What constitutes a morally right action from a morally wrong action?
That question popped into my head after I watched the film, “Crimes and Misdemeanors”, with Woody Allen and Martin Landau.
I remembered there were two theories of moral philosophy, also known as ethics, one involving “consequences” and the other, “intentions”. So, what constitutes GOOD consequences and intentions, and BAD ones?
To add to the confusion, there is “moral relativism” which states there are NO moral facts. All moral evaluations are relative to the individual.
Plus, “moral objectivism” which states there ARE moral facts. The moral facts don’t depend on what anybody thinks.
In my mind, there are differences in people’s moral standards.
I wondered if the film could clear up some of these points. This movie has two stories and two protagonists. Judah Rosenthal, an eye doctor and pillar of the community, is one protagonist.
Cliff Stern, the second protagonist, is a film maker. His wife wants him to work on a documentary about her brother, a successful TV producer. While doing the film Cliff meets and falls in love with the documentary’s producer, Halley. In the end Cliff loses her to Lester, his wife’s brother. What links the two stories together is Ben, the rabbi, who is Cliff’s brother-law and Judah’s patient.
Now, Judah had a mistress, Delores, who threatened to spill the beans to Judah’s wife about the affair and some dodgy business dealings. Judah has his brother hire a hit man to kill Delores. In doing this, Judah is morally wrong, his action produced bad consequences and his intentions were suspect. He fell victim of moral egoism, his sole concern in making the decision was how it will affect him.
John Stuart Mill had a greatest happiness principle, which stated that the most important things in life are pleasure and freedom from pain.
So, according to this principle what has to be done to figure out what is the morally right decision?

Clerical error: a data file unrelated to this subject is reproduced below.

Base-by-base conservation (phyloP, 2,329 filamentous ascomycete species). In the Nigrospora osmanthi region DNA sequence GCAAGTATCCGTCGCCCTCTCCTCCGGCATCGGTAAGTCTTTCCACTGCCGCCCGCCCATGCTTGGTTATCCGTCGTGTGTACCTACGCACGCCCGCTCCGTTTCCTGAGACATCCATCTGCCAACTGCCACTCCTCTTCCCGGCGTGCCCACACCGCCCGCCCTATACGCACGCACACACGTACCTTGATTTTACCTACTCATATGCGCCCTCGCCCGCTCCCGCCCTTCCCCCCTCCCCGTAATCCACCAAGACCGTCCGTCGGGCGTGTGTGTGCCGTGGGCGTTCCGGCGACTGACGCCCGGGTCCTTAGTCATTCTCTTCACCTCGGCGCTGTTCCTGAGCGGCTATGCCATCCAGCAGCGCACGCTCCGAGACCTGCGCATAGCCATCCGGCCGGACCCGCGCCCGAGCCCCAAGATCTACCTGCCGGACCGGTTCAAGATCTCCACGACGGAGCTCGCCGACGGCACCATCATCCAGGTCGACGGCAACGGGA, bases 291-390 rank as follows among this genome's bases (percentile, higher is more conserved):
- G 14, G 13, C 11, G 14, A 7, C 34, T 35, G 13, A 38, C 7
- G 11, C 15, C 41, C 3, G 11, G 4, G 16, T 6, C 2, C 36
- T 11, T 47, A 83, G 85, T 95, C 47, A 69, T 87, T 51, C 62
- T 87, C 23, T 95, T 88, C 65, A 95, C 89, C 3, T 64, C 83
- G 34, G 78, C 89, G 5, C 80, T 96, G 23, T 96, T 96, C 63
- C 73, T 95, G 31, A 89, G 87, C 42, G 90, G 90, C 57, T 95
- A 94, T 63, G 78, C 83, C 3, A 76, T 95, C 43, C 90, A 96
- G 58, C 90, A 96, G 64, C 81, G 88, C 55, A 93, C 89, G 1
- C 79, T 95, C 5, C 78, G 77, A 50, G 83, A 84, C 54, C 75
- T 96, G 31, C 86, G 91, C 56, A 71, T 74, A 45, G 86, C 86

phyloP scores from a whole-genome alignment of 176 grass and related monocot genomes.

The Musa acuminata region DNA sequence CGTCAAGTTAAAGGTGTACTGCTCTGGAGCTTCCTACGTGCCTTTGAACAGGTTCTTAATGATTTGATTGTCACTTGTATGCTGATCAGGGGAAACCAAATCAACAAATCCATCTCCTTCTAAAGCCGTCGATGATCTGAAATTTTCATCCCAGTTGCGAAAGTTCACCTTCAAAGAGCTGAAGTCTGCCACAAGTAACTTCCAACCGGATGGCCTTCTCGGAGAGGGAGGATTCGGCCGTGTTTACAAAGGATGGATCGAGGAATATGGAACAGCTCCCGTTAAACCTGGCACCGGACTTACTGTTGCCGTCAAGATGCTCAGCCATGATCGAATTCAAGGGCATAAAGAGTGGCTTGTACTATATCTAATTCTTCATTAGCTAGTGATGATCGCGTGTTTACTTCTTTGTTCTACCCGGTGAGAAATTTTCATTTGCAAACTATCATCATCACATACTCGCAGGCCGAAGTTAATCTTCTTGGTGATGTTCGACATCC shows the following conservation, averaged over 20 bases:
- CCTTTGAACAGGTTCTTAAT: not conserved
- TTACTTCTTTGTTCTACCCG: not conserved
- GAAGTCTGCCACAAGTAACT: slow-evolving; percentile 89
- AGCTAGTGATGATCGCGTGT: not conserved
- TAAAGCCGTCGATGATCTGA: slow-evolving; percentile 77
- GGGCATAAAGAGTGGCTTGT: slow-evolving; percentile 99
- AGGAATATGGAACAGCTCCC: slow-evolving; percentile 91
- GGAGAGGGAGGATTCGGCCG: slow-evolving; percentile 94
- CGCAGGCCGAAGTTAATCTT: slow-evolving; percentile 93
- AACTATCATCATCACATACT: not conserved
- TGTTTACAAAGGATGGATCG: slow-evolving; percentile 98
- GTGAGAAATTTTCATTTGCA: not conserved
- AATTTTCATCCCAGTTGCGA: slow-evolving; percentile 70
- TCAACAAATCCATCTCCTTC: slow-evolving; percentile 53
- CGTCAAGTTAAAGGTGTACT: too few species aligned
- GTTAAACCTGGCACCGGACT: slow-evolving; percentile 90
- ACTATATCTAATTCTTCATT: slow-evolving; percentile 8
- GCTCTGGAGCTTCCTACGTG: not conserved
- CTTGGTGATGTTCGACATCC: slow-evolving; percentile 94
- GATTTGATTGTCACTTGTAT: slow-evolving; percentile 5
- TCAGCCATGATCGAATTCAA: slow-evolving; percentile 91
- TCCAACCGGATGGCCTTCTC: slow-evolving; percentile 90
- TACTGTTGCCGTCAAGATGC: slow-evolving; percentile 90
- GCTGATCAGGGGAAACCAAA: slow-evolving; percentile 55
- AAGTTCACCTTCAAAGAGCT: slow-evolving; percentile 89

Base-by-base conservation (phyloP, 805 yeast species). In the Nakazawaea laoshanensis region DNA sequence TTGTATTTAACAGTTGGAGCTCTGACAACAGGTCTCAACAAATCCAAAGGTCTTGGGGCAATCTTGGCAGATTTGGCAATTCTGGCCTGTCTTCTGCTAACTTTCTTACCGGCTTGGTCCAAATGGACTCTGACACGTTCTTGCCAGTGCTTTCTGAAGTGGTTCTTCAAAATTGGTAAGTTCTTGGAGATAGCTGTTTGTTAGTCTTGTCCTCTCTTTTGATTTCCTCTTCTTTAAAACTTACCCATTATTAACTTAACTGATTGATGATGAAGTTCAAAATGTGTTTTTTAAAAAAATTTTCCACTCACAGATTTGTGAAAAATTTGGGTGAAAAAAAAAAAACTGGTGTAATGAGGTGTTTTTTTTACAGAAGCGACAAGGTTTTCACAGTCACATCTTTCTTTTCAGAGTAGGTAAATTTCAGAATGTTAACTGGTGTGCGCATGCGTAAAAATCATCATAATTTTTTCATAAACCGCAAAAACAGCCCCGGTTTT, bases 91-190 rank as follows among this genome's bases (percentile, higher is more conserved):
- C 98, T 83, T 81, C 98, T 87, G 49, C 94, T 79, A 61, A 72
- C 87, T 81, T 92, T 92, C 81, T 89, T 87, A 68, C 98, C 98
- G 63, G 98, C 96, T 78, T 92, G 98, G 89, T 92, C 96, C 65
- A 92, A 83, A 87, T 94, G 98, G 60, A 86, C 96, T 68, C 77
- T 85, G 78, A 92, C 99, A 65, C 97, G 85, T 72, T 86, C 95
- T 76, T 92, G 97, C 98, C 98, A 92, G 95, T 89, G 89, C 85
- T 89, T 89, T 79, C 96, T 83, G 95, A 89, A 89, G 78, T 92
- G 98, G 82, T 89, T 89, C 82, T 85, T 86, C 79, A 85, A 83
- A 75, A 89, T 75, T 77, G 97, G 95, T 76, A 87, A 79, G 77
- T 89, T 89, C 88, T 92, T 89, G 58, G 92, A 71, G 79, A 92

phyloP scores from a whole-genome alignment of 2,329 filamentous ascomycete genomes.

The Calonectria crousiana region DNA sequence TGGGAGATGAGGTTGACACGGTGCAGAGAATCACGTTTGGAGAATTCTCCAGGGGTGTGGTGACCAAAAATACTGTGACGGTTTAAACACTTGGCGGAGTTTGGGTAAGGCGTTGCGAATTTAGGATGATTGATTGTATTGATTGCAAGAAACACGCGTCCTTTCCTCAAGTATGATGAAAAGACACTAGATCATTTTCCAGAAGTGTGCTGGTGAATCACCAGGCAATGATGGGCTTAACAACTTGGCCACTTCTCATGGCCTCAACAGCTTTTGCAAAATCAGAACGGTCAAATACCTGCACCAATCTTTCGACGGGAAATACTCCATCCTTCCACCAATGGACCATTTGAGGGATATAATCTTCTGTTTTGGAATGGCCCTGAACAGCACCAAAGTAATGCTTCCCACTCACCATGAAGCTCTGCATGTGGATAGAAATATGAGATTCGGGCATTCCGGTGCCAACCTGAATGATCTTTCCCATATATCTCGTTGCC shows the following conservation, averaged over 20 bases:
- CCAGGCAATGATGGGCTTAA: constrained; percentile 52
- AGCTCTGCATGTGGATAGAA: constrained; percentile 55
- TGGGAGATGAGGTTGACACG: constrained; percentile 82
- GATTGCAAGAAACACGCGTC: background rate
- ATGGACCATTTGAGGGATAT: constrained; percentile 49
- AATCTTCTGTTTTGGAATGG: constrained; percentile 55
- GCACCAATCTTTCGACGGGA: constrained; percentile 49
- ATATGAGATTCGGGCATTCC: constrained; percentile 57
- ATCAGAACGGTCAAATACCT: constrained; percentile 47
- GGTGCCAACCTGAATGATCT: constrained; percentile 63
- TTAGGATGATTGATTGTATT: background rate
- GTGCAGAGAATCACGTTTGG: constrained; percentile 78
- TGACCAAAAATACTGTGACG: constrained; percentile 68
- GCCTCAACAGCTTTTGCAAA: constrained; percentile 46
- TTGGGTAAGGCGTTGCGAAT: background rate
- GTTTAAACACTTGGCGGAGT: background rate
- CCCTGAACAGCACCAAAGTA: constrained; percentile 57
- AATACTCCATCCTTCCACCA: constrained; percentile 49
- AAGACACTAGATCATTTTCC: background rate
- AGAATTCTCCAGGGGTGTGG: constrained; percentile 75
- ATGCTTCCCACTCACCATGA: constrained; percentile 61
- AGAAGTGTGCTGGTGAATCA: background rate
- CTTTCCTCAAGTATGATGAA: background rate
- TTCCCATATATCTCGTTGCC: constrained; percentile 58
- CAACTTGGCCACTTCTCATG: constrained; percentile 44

List all the alternative actions the person has to choose from.
For each alternative figure out the total amount of happiness or unhappiness that would result from the decision.
The alternative with the greatest happiness is the morally right thing to do. Any alternative with less than maximum happiness is morally wrong.
Lets look at this with analyzing Judah’s decision to get a hit man to kill Delores.
What were his alternatives:
He could confess his infidelity to his wife. This would result in his wife’s unhappiness and his guilt. Maybe in the end would be forgiveness and adjustment.
He could decide to “do nothing”. Delores would be unhappy to continue living a lie. But everyone else would be happy if Judah could keep Delores quiet.
Or he could choose to hire the hit man, which he does. Delores suffers death and she has the right NOT to be killed. Judah suffers guilt, but his wife and family have the happiness of the status quo. Also, an innocent man was accused of the killing which wasn’t right.
In the last analysis Judah’s action was wrong because it produced the worst outcome than the other alternatives.
The end of the movie is chilling for a lot of people because there is no ultimate punishment for Judah, his guilt vanished in time and his life of wealth and privilege continued as if nothing happened.
So, why be moral in the first place?
Why do the right thing if we can do the wrong thing and get away with it?
Does conscience mean anything if everything (guilt,etc.) passes away with time?
In conclusion: We all face life decisions, moral choices, some big some small. We are defined by our choices. We hope we have the ability to keep trying to find joy and satisfaction from basic things, such as our family, our work and our passions.
This article was posted by David Wise author of “Web of Guilt”, “24 Traumatic Hours, Twice”, and “The Becoming”.
All available on Amazon in ebook and paperback.
Also published on Medium.